Hertz has filed for bankruptcy after being dealt a devastating blow by the coronavirus.
The Chapter 11 filing was made in the U.S. Bankruptcy Court for the District of Delaware and includes its Hertz’s U.S. and Canadian subsidiaries.
The bankruptcy filing is intended to allow for a “financial reorganization” of Hertz as well as subsidiaries such as Dollar, Thrifty and Firefly. Hertz said their ultimate goal is to provide a “more robust financial structure that best positions the company for the future as it navigates what could be a prolonged travel and overall global economic recovery.”
Despite the bankruptcy filing, it’s business as usual as Hertz and its subsidiaries remain open. As a result, “all reservations, promotional offers, vouchers, and customer and loyalty programs” should continue as planned. The company also noted they have more than $1 billion (£821,959,400 / €917,010,700) in cash to support its continuing operations.
That’s a pretty significant cash reserve, but the company is drowning in approximately $17 (£13.9 / €15.6) billion in debt. The coronavirus has also ground travel to a halt, virtually eliminating the need for rental cars.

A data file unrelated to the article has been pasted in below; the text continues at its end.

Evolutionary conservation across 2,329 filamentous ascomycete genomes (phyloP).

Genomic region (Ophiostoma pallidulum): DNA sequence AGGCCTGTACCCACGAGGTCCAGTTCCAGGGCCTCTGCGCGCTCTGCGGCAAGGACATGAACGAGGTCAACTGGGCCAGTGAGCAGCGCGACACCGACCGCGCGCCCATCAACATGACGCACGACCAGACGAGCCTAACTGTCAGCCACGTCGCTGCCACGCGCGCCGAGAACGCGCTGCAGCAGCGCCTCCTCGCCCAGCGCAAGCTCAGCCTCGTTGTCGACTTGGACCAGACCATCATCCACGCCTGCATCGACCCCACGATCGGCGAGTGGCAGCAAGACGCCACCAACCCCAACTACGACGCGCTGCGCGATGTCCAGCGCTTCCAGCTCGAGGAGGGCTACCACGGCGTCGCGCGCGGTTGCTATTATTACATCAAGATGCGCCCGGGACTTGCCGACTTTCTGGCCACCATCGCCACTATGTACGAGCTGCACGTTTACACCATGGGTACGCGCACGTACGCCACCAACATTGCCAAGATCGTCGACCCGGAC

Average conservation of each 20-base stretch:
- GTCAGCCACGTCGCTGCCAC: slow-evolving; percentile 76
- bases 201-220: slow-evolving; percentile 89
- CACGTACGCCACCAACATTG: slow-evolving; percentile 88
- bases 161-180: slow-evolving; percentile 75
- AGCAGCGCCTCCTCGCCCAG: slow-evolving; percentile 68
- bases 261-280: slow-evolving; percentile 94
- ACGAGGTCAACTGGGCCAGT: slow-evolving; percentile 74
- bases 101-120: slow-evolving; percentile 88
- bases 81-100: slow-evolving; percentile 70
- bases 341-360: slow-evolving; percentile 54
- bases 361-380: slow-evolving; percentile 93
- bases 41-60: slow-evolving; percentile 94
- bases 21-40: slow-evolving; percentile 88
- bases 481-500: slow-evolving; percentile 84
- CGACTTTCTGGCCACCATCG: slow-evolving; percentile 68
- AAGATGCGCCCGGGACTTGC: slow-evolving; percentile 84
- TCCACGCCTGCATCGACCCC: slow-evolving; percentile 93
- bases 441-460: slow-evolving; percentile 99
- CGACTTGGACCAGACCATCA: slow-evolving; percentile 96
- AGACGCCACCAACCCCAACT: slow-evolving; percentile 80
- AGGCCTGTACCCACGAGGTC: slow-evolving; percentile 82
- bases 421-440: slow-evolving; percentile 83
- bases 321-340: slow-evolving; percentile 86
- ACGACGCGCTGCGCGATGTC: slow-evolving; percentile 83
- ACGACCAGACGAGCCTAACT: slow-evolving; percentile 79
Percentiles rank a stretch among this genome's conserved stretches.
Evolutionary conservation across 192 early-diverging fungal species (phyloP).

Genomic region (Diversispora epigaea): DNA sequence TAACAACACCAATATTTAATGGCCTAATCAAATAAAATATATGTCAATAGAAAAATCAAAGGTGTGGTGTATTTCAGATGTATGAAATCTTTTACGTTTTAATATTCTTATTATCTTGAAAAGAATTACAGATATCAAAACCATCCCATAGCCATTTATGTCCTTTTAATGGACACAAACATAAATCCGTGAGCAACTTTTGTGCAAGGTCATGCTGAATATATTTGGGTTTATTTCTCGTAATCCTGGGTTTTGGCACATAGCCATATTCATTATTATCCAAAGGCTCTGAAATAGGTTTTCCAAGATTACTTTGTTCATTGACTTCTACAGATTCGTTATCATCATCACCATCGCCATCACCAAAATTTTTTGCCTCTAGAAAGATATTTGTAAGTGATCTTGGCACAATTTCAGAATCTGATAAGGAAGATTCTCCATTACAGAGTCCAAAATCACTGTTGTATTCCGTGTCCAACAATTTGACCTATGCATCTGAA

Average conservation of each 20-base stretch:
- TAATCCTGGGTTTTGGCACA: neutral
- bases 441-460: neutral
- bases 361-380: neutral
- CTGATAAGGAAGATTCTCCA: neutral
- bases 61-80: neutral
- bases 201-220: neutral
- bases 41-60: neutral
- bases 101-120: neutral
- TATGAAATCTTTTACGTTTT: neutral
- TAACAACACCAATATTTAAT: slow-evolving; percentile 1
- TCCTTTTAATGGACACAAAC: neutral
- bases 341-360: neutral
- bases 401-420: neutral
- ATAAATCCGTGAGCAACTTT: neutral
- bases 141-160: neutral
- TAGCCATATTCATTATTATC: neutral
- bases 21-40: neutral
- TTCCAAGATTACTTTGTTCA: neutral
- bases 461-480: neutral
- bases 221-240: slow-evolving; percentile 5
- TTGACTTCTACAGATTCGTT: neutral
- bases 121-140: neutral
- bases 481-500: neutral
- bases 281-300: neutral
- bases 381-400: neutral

In the bankruptcy announcement, Hertz said “The impact of COVID-19 on travel demand was sudden and dramatic, causing an abrupt decline in the company’s revenue and future bookings.” The company went on to say they took immediate action in response to the pandemic and eliminated all non-essential spending as prioritized the health and safety of its customers and employees.
Unfortunately, these actions have also included mass layoffs. In particular, Hertz implemented furloughs and layoffs of 20,000 employees which is nearly 50% of its global workforce.
It remains unclear how the bankruptcy will pan out, but there have been fears the rental company could liquidate part of its fleet of roughly 570,000 vehicles. If this were to happen, it could flood the used car market and drag prices down significantly.